Materiality of Place

Ephemeral Streams (2023)

Rebecca Schultz at Council Rock

Ephemeral Streams, 2023. Two-plate photopolymer etching made with soil-based ink.

In December 2023, I returned for my former home state of California to do a printmaking residency at Kala Institute in Berkeley. The aim of my residency was twofold: to learn photopolymer etching, a process I had never tried, and to work with Critical Zone scientists in the region. Through my collaboration with Scott Bailey at the Hubbard Brook Experimental Forest, I connected with the Watershed Hydrology Lab at UC Santa Cruz. Doctoral student Lauren Giggy is doing important research on stream flow, which has implications for water resources management in ecosystems increasingly impacted by climate change-induced drought and fire.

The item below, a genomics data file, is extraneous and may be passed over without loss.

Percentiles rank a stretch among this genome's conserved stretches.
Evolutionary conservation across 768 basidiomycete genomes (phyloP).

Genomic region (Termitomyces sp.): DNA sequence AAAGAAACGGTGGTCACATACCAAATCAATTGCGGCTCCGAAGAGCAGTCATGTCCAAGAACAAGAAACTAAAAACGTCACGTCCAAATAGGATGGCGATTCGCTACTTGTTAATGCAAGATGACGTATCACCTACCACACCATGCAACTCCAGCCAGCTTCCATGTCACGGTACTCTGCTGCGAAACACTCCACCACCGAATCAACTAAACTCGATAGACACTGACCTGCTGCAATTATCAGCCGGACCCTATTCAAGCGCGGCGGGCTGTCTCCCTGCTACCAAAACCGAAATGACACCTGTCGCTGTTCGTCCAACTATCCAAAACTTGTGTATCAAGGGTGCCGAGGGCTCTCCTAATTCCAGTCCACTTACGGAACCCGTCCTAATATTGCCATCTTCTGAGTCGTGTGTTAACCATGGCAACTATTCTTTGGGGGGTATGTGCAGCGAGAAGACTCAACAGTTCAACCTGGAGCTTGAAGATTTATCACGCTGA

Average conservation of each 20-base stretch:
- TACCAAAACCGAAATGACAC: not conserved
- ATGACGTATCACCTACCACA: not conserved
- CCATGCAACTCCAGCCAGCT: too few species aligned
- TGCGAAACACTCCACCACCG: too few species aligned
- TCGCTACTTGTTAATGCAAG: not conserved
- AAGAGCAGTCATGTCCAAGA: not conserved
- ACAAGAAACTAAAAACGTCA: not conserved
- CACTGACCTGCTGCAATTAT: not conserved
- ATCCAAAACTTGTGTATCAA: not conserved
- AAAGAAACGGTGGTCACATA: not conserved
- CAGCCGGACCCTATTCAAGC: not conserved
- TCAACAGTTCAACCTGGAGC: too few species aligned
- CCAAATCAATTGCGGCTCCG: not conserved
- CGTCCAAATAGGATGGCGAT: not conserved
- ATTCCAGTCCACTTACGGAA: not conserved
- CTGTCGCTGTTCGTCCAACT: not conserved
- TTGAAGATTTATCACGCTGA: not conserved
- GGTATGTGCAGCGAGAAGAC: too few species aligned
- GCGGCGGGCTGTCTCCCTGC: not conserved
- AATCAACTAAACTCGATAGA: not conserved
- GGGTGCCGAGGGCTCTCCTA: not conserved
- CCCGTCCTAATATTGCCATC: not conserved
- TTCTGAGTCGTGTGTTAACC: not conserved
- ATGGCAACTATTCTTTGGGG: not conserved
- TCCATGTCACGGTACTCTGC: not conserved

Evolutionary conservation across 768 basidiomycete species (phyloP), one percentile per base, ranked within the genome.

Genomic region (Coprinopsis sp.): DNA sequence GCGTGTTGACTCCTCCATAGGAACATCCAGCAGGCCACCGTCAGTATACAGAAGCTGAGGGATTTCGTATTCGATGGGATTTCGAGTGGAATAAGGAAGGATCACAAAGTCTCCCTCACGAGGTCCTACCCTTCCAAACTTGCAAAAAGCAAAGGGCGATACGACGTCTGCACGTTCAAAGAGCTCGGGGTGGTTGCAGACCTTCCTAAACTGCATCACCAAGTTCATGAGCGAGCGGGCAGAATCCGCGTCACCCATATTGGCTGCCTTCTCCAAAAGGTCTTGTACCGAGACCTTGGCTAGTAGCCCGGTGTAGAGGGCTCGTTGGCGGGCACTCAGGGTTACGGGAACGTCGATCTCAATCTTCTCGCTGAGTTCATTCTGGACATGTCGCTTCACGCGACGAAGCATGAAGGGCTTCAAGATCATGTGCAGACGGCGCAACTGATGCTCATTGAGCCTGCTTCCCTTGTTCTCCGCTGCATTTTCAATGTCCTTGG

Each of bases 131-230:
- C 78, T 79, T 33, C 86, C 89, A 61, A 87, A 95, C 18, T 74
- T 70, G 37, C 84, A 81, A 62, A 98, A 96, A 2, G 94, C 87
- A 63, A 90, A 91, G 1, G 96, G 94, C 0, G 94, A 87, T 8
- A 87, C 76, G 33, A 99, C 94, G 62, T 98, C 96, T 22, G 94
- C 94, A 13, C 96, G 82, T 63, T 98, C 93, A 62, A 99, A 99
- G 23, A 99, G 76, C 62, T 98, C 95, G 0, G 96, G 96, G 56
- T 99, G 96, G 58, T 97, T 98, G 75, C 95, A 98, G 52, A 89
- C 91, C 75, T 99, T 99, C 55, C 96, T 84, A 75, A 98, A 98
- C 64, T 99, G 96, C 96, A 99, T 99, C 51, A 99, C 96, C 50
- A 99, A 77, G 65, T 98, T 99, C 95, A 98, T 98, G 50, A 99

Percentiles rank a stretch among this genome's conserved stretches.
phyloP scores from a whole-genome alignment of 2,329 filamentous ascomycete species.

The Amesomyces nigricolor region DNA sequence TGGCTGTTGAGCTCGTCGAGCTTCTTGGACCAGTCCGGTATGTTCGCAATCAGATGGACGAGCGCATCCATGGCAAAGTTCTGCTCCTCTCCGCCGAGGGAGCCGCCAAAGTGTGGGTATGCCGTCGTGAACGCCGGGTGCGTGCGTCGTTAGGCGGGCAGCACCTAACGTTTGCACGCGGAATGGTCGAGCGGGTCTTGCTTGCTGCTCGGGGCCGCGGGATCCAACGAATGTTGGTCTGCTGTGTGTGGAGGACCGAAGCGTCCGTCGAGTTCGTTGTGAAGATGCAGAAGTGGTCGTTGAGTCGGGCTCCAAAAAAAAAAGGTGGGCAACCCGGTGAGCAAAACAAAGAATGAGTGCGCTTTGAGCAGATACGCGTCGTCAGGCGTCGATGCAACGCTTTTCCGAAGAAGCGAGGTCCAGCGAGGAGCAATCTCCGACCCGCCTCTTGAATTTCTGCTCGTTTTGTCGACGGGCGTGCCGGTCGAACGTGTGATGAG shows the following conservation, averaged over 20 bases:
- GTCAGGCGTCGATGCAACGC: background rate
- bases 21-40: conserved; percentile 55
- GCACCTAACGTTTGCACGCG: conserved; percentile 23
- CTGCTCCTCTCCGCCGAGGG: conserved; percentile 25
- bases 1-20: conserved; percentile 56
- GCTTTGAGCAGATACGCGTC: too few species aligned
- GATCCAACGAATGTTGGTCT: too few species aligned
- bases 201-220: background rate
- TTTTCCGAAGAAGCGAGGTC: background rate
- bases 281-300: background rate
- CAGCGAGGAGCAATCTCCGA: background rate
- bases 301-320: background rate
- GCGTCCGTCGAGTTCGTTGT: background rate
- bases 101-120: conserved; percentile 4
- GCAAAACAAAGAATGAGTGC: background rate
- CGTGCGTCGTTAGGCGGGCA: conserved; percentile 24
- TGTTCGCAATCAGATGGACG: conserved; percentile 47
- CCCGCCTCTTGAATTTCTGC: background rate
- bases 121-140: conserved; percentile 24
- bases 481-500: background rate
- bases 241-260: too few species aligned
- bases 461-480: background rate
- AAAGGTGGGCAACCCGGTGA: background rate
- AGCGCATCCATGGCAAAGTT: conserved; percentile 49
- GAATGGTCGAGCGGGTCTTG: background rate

I spent a day with Giggy at the Blue Oak Ranch Reserve, a field station for the University of California system located in the mountains east of San Jose, learning about her resesarch, making sketches and taking photographs, and gathering soil samples. Back at Kala, I created two photopolymer plates, both based on visual data generated from research in one of the watersheds in the Reserve. I printed them with soil-based ink. The reddish-brown image is drawn from a Lidar rendering of the watershed, which shows the sun exposure of various slopes. One of the particularly fascinating things about this particular stream is that the lithology (bedrock composition) is different on its two slopes, which translates into different vegetation. I collaged photographs of the bedrock and vegetation on each hillslope into the Lidar image. The gray image is hand drawn, and taken from Giggy’s streamflow data, which she monitors through in-stream sensors.